WASHINGTON (AP) — The Latest on the Senate Republicans' health care bill (all times EDT):
Sources say top Senate Republicans are finalizing their plan for dismantling President Barack Obama's health care law.
Their proposal would cut and revamp Medicaid, end penalties on people not buying coverage and eliminate tax increases that financed the statute's expansion of coverage.
That's according to lobbyists and congressional aides who spoke on condition of anonymity because they were not authorized to discuss it publicly.
Departing from the House-approved version of the legislation — which President Donald Trump privately called "mean" last week — the Senate plan would drop the House bill's waivers allowing states to let insurers boost premiums on some people with pre-existing conditions.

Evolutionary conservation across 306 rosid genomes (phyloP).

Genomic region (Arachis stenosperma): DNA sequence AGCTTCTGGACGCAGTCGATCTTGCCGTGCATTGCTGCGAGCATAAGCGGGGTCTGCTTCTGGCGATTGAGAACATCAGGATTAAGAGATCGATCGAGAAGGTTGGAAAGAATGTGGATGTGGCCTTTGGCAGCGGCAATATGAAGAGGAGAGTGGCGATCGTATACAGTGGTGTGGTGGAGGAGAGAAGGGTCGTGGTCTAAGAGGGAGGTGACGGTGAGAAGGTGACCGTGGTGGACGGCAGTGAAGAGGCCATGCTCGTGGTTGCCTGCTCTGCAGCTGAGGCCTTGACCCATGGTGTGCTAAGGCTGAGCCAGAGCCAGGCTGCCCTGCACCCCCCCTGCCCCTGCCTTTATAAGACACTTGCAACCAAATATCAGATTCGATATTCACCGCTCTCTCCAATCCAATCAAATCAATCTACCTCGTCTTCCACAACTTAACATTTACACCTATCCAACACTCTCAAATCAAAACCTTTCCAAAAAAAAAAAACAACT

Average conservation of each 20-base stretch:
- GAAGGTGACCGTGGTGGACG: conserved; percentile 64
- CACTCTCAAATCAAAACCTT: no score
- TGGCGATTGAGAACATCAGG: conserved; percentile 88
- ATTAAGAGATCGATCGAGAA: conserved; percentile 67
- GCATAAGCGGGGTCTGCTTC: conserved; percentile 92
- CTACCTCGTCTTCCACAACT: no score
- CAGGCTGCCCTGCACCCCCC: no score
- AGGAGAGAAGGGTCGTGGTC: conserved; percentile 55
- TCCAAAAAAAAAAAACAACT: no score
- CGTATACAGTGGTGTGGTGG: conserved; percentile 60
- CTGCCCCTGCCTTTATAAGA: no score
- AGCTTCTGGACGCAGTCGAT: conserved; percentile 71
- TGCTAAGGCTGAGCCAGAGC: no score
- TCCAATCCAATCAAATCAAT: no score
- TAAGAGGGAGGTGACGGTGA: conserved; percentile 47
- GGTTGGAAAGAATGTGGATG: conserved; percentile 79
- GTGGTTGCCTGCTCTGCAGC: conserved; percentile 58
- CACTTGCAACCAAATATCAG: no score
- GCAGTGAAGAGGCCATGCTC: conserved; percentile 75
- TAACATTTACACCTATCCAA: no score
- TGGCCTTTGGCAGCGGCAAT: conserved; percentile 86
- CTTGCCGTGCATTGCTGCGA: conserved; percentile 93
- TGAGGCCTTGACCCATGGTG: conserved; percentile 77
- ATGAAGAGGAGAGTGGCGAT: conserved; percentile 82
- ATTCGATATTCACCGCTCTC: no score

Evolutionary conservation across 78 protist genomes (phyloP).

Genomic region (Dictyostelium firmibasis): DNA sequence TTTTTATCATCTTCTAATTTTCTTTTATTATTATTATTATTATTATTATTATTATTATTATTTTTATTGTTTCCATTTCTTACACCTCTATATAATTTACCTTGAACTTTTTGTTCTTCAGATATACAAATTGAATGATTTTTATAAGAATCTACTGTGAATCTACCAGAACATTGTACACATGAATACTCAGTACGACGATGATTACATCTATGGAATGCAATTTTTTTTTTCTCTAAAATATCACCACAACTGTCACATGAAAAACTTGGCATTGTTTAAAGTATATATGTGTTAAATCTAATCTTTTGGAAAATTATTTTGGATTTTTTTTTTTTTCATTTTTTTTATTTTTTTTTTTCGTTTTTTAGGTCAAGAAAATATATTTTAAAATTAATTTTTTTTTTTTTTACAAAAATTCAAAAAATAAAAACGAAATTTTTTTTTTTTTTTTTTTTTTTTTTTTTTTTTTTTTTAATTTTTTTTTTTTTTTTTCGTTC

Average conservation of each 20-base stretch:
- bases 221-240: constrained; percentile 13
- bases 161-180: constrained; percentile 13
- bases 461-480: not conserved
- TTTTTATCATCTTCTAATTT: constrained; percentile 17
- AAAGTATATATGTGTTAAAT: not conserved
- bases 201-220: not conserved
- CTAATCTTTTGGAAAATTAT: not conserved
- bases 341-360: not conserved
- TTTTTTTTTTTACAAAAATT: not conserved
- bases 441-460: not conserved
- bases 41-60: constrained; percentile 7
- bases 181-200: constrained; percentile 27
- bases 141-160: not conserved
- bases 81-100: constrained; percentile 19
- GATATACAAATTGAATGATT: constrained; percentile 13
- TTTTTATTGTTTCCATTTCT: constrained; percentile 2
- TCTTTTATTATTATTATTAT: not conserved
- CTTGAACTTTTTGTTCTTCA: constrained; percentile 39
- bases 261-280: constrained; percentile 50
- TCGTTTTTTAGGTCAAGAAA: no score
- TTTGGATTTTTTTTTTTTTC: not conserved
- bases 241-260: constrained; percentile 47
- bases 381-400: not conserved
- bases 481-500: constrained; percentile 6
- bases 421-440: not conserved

Senate Majority Leader Mitch McConnell, R-Ky., plans to release the measure Thursday morning and hopes to push it through the Senate next week.
Republicans are angling toward a Senate vote next week on their effort to erase much of President Barack Obama's health care law. But there's plenty of grumbling from senators across the GOP spectrum, and leaders haven't nailed down the support they'll need to prevail.
Texas Sen. Ted Cruz says the bill doesn't yet adequately cut premiums. Sen. Mike Lee of Utah is complaining that lawmakers should have seen the measure weeks ago if they're to vote next week. And Alaska moderate Lisa Murkowski says she doesn't know how she'll vote or what the legislation says.
Senate Majority Leader Mitch McConnell says he'll give senators a draft of the bill Thursday. It would eliminate much of President Barack Obama's health care overhaul and limit the government's role in providing coverage.